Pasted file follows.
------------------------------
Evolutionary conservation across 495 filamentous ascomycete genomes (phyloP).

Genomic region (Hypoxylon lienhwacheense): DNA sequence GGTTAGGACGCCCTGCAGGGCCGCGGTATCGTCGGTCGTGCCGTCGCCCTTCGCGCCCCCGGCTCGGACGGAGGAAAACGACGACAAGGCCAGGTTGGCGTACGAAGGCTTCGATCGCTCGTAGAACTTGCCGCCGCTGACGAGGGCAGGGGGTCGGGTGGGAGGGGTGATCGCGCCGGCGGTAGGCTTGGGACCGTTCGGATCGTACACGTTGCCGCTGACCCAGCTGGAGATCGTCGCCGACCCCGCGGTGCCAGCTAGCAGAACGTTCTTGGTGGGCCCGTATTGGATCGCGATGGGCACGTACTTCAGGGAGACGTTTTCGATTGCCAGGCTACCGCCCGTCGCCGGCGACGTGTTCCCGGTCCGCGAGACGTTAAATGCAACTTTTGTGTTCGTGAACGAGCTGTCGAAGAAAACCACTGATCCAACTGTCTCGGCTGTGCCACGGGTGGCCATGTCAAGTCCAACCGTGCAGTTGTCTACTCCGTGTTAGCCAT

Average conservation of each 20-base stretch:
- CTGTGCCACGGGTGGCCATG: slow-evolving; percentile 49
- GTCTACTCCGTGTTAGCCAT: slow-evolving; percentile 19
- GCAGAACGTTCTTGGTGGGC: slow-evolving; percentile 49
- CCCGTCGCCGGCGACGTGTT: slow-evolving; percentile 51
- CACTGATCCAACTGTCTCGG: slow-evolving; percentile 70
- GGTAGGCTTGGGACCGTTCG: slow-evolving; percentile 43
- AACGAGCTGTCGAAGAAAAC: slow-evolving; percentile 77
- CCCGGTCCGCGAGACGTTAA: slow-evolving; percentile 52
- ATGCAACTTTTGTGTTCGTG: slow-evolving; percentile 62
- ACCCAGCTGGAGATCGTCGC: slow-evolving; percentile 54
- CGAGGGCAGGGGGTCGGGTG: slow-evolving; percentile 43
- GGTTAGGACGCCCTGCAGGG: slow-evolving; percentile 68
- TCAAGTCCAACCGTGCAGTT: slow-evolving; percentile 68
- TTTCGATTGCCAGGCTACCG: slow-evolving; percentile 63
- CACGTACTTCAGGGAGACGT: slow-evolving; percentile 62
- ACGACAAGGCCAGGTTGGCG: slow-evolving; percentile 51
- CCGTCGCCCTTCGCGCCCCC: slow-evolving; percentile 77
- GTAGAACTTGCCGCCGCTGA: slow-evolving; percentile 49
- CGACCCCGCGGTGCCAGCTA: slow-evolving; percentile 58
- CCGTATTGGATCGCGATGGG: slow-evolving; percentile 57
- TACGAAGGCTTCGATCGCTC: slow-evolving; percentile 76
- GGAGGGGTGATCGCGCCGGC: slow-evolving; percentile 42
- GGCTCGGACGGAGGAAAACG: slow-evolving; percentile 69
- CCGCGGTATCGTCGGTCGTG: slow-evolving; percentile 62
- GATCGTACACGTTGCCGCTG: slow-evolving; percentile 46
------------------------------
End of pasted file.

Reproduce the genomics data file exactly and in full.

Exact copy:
Evolutionary conservation across 495 filamentous ascomycete genomes (phyloP).

Genomic region (Hypoxylon lienhwacheense): DNA sequence GGTTAGGACGCCCTGCAGGGCCGCGGTATCGTCGGTCGTGCCGTCGCCCTTCGCGCCCCCGGCTCGGACGGAGGAAAACGACGACAAGGCCAGGTTGGCGTACGAAGGCTTCGATCGCTCGTAGAACTTGCCGCCGCTGACGAGGGCAGGGGGTCGGGTGGGAGGGGTGATCGCGCCGGCGGTAGGCTTGGGACCGTTCGGATCGTACACGTTGCCGCTGACCCAGCTGGAGATCGTCGCCGACCCCGCGGTGCCAGCTAGCAGAACGTTCTTGGTGGGCCCGTATTGGATCGCGATGGGCACGTACTTCAGGGAGACGTTTTCGATTGCCAGGCTACCGCCCGTCGCCGGCGACGTGTTCCCGGTCCGCGAGACGTTAAATGCAACTTTTGTGTTCGTGAACGAGCTGTCGAAGAAAACCACTGATCCAACTGTCTCGGCTGTGCCACGGGTGGCCATGTCAAGTCCAACCGTGCAGTTGTCTACTCCGTGTTAGCCAT

Average conservation of each 20-base stretch:
- CTGTGCCACGGGTGGCCATG: slow-evolving; percentile 49
- GTCTACTCCGTGTTAGCCAT: slow-evolving; percentile 19
- GCAGAACGTTCTTGGTGGGC: slow-evolving; percentile 49
- CCCGTCGCCGGCGACGTGTT: slow-evolving; percentile 51
- CACTGATCCAACTGTCTCGG: slow-evolving; percentile 70
- GGTAGGCTTGGGACCGTTCG: slow-evolving; percentile 43
- AACGAGCTGTCGAAGAAAAC: slow-evolving; percentile 77
- CCCGGTCCGCGAGACGTTAA: slow-evolving; percentile 52
- ATGCAACTTTTGTGTTCGTG: slow-evolving; percentile 62
- ACCCAGCTGGAGATCGTCGC: slow-evolving; percentile 54
- CGAGGGCAGGGGGTCGGGTG: slow-evolving; percentile 43
- GGTTAGGACGCCCTGCAGGG: slow-evolving; percentile 68
- TCAAGTCCAACCGTGCAGTT: slow-evolving; percentile 68
- TTTCGATTGCCAGGCTACCG: slow-evolving; percentile 63
- CACGTACTTCAGGGAGACGT: slow-evolving; percentile 62
- ACGACAAGGCCAGGTTGGCG: slow-evolving; percentile 51
- CCGTCGCCCTTCGCGCCCCC: slow-evolving; percentile 77
- GTAGAACTTGCCGCCGCTGA: slow-evolving; percentile 49
- CGACCCCGCGGTGCCAGCTA: slow-evolving; percentile 58
- CCGTATTGGATCGCGATGGG: slow-evolving; percentile 57
- TACGAAGGCTTCGATCGCTC: slow-evolving; percentile 76
- GGAGGGGTGATCGCGCCGGC: slow-evolving; percentile 42
- GGCTCGGACGGAGGAAAACG: slow-evolving; percentile 69
- CCGCGGTATCGTCGGTCGTG: slow-evolving; percentile 62
- GATCGTACACGTTGCCGCTG: slow-evolving; percentile 46